Article III, Section 2 of the California Constitution provides that “Sacramento is the capital of California”. The building in which the legislators meet, however, is denominated the “capitol” building. Thus, the state capitol can be found in the state capital. But why the variant spelling?
Both words are derived from the Latin word for head – caput. “Capital” is formed by joining caput to the suffix -alis meaning “characteristic of”. A capital is figuratively the head of the particular jurisdiction in which it is located.
The etymon of “capitol” is also caput, but the term was applied in its literal, not figurative, sense. Here, is the story according Titus Livius (aka Livy) who lived in the first centuries B.C.E and C.E.:
[S]ecutum aliud magnitudinem imperii portendens prodigium est: caput humanum integra facie aperientibus fundamenta templi dicitur apparuisse. quae visa species haud per ambages arcem eam imperii caputque rerum fore portendebat . . . .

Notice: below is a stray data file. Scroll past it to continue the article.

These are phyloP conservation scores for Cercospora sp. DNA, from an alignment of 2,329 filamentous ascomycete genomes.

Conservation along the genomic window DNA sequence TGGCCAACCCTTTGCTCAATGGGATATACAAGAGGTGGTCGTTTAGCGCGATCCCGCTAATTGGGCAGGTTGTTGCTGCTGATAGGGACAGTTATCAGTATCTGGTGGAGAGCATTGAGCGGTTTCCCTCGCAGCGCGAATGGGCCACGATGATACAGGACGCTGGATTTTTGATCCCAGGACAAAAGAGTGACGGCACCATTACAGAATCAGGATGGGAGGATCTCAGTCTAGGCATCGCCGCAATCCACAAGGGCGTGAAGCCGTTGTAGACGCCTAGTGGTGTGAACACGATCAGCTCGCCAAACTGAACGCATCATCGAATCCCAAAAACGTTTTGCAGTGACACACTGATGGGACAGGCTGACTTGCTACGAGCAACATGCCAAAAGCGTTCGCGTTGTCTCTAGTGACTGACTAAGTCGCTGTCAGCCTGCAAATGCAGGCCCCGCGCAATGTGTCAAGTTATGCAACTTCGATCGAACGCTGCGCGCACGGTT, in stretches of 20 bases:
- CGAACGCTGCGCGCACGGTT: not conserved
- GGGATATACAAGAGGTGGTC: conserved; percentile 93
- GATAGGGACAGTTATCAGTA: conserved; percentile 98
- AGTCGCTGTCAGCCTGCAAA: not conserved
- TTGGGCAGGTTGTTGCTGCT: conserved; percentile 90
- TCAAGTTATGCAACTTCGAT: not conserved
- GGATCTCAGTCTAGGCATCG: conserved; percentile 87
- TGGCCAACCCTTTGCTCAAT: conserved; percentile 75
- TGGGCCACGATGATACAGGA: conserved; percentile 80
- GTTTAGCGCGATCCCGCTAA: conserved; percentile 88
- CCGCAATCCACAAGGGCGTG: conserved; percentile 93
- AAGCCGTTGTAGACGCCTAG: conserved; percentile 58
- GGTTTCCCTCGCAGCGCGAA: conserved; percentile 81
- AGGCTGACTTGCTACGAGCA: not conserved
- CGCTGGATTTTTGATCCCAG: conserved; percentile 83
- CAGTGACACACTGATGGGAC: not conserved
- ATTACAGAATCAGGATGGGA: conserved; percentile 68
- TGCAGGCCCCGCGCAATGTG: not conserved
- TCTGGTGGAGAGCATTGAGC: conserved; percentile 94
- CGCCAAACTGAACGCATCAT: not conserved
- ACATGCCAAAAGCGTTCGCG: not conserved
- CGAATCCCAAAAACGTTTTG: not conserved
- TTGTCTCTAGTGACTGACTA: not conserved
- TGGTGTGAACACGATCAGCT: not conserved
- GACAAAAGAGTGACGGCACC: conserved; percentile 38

Another prodigy portending the greatness of the empire followed: a human head with a whole face is said to have appeared to those excavating the foundation of the temple [of Jupiter Optimus Maximus]. The appearance was by no means ambiguously foretelling that this will be citadel of the empire and the head of the world . . . .
T. Livy, Ab Urbe Condita (From the Founding of the City), Book 1, ch. 55, 5-6 (my translation). The hill on which the temple was built was accordingly called the Capitoline Hill (Collis Capitolinus).
The Capitoline Hill in Rome